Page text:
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An update is expected today on a local state of emergency declared on BC’s Sunshine Coast over the ongoing drought in the region. The Sunshine Coast Regional District, the District of Sechelt and the shishalh Nation (she-SHA) issued the declaration yesterday, banning non-essential commercial uses of water, including for swimming pools, breweries and concrete, asphalt and gravel businesses. A declaration says the Chapman Water System, which supplies about 90 per cent of the population in the area, is at risk of being exhausted due to drought. The Sunshine Coast is one of many communities in BC experiencing Level 5 drought conditions the most severe in the province’s classification scale.

Incumbent Doug McCallum’s political party says he’s not prepared to concede the mayoral race in Surrey, BC. The Safe Surrey Coalition says in a statement that with less than 1-thousand votes separating him from his challenger Brenda Locke, McCallum is not accepting defeat, quote “at this point in time.” The party says legal advisors are reviewing the rules for requesting a potential judicial recount through the BC Supreme Court. The unofficial results from Saturday’s municipal election show Locke with 973 votes more than McCallum.

The biggest union representing public service workers in British Columbia has ratified a new collective agreement with the government. The BC General Employees’ Union says the deal, tentatively agreed to in September after months of negotiations and a two-week strike, was ratified by 53.4 per cent of members who cast a ballot. The government says the three-year deal includes wage increases plus cost of living adjustments and supports for employee health and safety and mental health in the workplace. The new deal covers about 30-thousand people including sheriffs, correctional officers and unionized members of the liquor distribution branch.

NDP leadership hopeful Anjali Appadurai is promising free universal transit in urban centres, a ban on the sale of gas-powered vehicles by 2030 and an immediate moratorium on new fossil fuel extraction permits if she is elected. The pledges are part of her latest platform document released days before the party is expected to decide if she’ll be approved as a candidate in the race to replace outgoing Premier John Horgan. A decision is expected Wednesday following reviews of membership sign-up concerns connected to Appadurai’s campaign, launched by the NDP and Elections BC. Appadurai says she knows she’s upset the party establishment, but that shouldn’t keep her out of the race for party leader.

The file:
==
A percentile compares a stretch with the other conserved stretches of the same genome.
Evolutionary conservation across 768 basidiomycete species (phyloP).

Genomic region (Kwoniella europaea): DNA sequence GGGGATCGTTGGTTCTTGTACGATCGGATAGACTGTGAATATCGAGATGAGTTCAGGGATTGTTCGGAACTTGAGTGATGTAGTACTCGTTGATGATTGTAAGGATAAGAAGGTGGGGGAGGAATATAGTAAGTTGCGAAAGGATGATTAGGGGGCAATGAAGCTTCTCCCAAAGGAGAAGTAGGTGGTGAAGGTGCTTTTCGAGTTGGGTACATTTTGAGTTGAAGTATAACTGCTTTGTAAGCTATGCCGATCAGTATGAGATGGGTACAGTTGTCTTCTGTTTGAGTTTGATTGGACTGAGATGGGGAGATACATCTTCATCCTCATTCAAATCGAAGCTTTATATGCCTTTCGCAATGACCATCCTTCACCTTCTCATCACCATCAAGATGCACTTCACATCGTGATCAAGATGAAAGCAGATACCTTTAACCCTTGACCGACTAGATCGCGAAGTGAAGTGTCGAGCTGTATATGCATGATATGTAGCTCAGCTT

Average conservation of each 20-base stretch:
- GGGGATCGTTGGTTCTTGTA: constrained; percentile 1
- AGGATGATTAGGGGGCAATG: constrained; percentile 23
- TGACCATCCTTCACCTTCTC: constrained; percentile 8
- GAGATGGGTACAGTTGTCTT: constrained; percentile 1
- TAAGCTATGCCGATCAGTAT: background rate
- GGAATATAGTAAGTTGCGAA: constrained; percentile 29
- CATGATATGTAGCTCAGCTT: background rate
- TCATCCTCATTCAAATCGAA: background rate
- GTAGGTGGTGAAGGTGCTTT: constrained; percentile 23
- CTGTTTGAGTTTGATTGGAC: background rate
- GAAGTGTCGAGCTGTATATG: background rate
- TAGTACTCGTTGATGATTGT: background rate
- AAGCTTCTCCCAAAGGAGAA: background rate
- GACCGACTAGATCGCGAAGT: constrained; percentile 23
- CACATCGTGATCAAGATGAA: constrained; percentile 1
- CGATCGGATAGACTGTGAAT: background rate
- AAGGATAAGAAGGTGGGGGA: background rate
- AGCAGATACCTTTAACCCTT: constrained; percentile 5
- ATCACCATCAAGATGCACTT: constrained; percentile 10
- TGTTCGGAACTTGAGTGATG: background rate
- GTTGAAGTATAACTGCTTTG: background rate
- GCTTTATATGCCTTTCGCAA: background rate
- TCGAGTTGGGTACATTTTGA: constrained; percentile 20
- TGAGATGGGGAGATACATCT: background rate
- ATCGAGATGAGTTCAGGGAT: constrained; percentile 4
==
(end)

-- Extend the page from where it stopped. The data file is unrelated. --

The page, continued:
The province’s Integrated Homicide Investigation Team says police have identified a man killed in Vancouver Monday but won’t be releasing more details about him, other than to say he is 38 years old. Officers say they responded to shots fired in the parking lot at the golf club near the University of British Columbia and found the man suffering from gunshot wounds. Vancouver fire crews put out a vehicle fire around the same time not far from the scene of the shooting. A police spokesperson says any time a vehicle is on fire near a recent shooting they’ll investigate a possible link, but any connection has yet to be established.

For the first time in its 130-year history, the municipality of Burnaby will have an Indigenous politician serving in elected office. Trustee elect Mikelle Sasakamoose, a member of the Burnaby Citizens Association, won a seat on the Burnaby school board in the municipal election Saturday. Sasakamoose is Cree, Tk’emlups te Secwepemc (teh-KUM’-loops sue-WET’-muck) and Syilx (SILK’) was born and raised on a reserve outside of Kamloops. She says her family’s history with schools _ including close relatives who spent time at residential schools _ was an important part of her decision to run for school board.